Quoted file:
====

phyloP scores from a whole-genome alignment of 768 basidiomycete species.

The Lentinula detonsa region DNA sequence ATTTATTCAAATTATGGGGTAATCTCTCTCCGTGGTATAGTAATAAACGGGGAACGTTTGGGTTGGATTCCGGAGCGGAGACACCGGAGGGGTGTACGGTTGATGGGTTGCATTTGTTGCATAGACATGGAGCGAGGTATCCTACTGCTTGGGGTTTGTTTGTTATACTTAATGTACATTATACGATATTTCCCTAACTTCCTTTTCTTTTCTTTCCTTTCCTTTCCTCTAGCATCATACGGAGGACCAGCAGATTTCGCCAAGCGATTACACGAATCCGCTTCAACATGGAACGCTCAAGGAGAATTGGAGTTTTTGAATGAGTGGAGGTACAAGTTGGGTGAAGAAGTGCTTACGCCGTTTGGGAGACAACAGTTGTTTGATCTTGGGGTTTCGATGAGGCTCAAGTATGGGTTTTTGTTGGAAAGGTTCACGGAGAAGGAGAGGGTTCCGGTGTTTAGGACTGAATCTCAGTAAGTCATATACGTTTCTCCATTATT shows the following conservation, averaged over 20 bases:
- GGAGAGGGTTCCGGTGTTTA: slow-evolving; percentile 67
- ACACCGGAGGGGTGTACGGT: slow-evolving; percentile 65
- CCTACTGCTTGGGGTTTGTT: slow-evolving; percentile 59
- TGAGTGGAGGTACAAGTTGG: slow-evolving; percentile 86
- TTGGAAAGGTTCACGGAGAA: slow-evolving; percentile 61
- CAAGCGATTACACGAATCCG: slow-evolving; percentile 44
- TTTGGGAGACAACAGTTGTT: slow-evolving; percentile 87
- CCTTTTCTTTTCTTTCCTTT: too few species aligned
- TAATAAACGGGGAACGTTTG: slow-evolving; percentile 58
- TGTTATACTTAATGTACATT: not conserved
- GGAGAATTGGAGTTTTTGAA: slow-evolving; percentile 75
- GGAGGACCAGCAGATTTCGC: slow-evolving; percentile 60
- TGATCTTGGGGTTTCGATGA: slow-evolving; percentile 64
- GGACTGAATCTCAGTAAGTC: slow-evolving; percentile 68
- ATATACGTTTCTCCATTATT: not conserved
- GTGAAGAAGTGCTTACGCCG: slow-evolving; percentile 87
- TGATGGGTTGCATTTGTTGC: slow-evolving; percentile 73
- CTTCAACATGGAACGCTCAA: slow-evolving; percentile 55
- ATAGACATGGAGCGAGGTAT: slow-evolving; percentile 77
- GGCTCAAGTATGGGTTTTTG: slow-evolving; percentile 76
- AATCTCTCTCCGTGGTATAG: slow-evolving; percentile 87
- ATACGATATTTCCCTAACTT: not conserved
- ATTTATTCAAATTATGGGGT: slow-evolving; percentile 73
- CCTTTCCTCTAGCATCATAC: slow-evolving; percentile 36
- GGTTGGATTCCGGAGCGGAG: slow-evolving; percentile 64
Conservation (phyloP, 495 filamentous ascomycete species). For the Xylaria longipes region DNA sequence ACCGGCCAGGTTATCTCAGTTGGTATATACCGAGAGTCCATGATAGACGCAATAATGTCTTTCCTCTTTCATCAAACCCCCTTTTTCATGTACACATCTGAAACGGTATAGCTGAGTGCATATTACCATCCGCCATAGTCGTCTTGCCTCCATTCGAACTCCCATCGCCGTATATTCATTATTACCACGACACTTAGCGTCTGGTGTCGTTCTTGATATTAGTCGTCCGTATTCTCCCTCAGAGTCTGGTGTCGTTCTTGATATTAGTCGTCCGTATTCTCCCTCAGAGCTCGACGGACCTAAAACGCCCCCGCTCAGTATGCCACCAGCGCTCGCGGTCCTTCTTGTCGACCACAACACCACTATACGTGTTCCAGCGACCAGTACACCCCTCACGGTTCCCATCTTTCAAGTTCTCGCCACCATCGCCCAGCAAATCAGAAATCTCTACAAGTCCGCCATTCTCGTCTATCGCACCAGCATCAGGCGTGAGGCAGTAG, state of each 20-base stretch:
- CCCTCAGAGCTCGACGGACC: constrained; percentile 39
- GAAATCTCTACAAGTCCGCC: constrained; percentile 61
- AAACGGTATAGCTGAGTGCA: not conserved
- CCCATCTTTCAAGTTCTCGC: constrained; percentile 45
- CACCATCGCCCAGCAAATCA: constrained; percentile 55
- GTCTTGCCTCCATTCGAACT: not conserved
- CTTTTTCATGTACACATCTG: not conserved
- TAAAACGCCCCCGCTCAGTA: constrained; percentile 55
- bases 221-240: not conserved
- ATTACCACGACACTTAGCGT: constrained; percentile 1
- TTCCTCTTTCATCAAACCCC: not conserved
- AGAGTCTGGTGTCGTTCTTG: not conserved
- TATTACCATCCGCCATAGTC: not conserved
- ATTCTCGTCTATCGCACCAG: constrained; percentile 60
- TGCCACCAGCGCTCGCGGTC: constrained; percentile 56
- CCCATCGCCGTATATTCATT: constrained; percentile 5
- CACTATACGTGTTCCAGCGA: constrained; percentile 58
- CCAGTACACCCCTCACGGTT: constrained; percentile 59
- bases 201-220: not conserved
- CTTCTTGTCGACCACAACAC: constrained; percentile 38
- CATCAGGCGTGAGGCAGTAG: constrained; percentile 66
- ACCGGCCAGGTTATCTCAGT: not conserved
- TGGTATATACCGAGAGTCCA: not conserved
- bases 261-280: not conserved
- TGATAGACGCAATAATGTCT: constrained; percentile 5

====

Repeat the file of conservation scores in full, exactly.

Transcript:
phyloP scores from a whole-genome alignment of 768 basidiomycete species.

The Lentinula detonsa region DNA sequence ATTTATTCAAATTATGGGGTAATCTCTCTCCGTGGTATAGTAATAAACGGGGAACGTTTGGGTTGGATTCCGGAGCGGAGACACCGGAGGGGTGTACGGTTGATGGGTTGCATTTGTTGCATAGACATGGAGCGAGGTATCCTACTGCTTGGGGTTTGTTTGTTATACTTAATGTACATTATACGATATTTCCCTAACTTCCTTTTCTTTTCTTTCCTTTCCTTTCCTCTAGCATCATACGGAGGACCAGCAGATTTCGCCAAGCGATTACACGAATCCGCTTCAACATGGAACGCTCAAGGAGAATTGGAGTTTTTGAATGAGTGGAGGTACAAGTTGGGTGAAGAAGTGCTTACGCCGTTTGGGAGACAACAGTTGTTTGATCTTGGGGTTTCGATGAGGCTCAAGTATGGGTTTTTGTTGGAAAGGTTCACGGAGAAGGAGAGGGTTCCGGTGTTTAGGACTGAATCTCAGTAAGTCATATACGTTTCTCCATTATT shows the following conservation, averaged over 20 bases:
- GGAGAGGGTTCCGGTGTTTA: slow-evolving; percentile 67
- ACACCGGAGGGGTGTACGGT: slow-evolving; percentile 65
- CCTACTGCTTGGGGTTTGTT: slow-evolving; percentile 59
- TGAGTGGAGGTACAAGTTGG: slow-evolving; percentile 86
- TTGGAAAGGTTCACGGAGAA: slow-evolving; percentile 61
- CAAGCGATTACACGAATCCG: slow-evolving; percentile 44
- TTTGGGAGACAACAGTTGTT: slow-evolving; percentile 87
- CCTTTTCTTTTCTTTCCTTT: too few species aligned
- TAATAAACGGGGAACGTTTG: slow-evolving; percentile 58
- TGTTATACTTAATGTACATT: not conserved
- GGAGAATTGGAGTTTTTGAA: slow-evolving; percentile 75
- GGAGGACCAGCAGATTTCGC: slow-evolving; percentile 60
- TGATCTTGGGGTTTCGATGA: slow-evolving; percentile 64
- GGACTGAATCTCAGTAAGTC: slow-evolving; percentile 68
- ATATACGTTTCTCCATTATT: not conserved
- GTGAAGAAGTGCTTACGCCG: slow-evolving; percentile 87
- TGATGGGTTGCATTTGTTGC: slow-evolving; percentile 73
- CTTCAACATGGAACGCTCAA: slow-evolving; percentile 55
- ATAGACATGGAGCGAGGTAT: slow-evolving; percentile 77
- GGCTCAAGTATGGGTTTTTG: slow-evolving; percentile 76
- AATCTCTCTCCGTGGTATAG: slow-evolving; percentile 87
- ATACGATATTTCCCTAACTT: not conserved
- ATTTATTCAAATTATGGGGT: slow-evolving; percentile 73
- CCTTTCCTCTAGCATCATAC: slow-evolving; percentile 36
- GGTTGGATTCCGGAGCGGAG: slow-evolving; percentile 64
Conservation (phyloP, 495 filamentous ascomycete species). For the Xylaria longipes region DNA sequence ACCGGCCAGGTTATCTCAGTTGGTATATACCGAGAGTCCATGATAGACGCAATAATGTCTTTCCTCTTTCATCAAACCCCCTTTTTCATGTACACATCTGAAACGGTATAGCTGAGTGCATATTACCATCCGCCATAGTCGTCTTGCCTCCATTCGAACTCCCATCGCCGTATATTCATTATTACCACGACACTTAGCGTCTGGTGTCGTTCTTGATATTAGTCGTCCGTATTCTCCCTCAGAGTCTGGTGTCGTTCTTGATATTAGTCGTCCGTATTCTCCCTCAGAGCTCGACGGACCTAAAACGCCCCCGCTCAGTATGCCACCAGCGCTCGCGGTCCTTCTTGTCGACCACAACACCACTATACGTGTTCCAGCGACCAGTACACCCCTCACGGTTCCCATCTTTCAAGTTCTCGCCACCATCGCCCAGCAAATCAGAAATCTCTACAAGTCCGCCATTCTCGTCTATCGCACCAGCATCAGGCGTGAGGCAGTAG, state of each 20-base stretch:
- CCCTCAGAGCTCGACGGACC: constrained; percentile 39
- GAAATCTCTACAAGTCCGCC: constrained; percentile 61
- AAACGGTATAGCTGAGTGCA: not conserved
- CCCATCTTTCAAGTTCTCGC: constrained; percentile 45
- CACCATCGCCCAGCAAATCA: constrained; percentile 55
- GTCTTGCCTCCATTCGAACT: not conserved
- CTTTTTCATGTACACATCTG: not conserved
- TAAAACGCCCCCGCTCAGTA: constrained; percentile 55
- bases 221-240: not conserved
- ATTACCACGACACTTAGCGT: constrained; percentile 1
- TTCCTCTTTCATCAAACCCC: not conserved
- AGAGTCTGGTGTCGTTCTTG: not conserved
- TATTACCATCCGCCATAGTC: not conserved
- ATTCTCGTCTATCGCACCAG: constrained; percentile 60
- TGCCACCAGCGCTCGCGGTC: constrained; percentile 56
- CCCATCGCCGTATATTCATT: constrained; percentile 5
- CACTATACGTGTTCCAGCGA: constrained; percentile 58
- CCAGTACACCCCTCACGGTT: constrained; percentile 59
- bases 201-220: not conserved
- CTTCTTGTCGACCACAACAC: constrained; percentile 38
- CATCAGGCGTGAGGCAGTAG: constrained; percentile 66
- ACCGGCCAGGTTATCTCAGT: not conserved
- TGGTATATACCGAGAGTCCA: not conserved
- bases 261-280: not conserved
- TGATAGACGCAATAATGTCT: constrained; percentile 5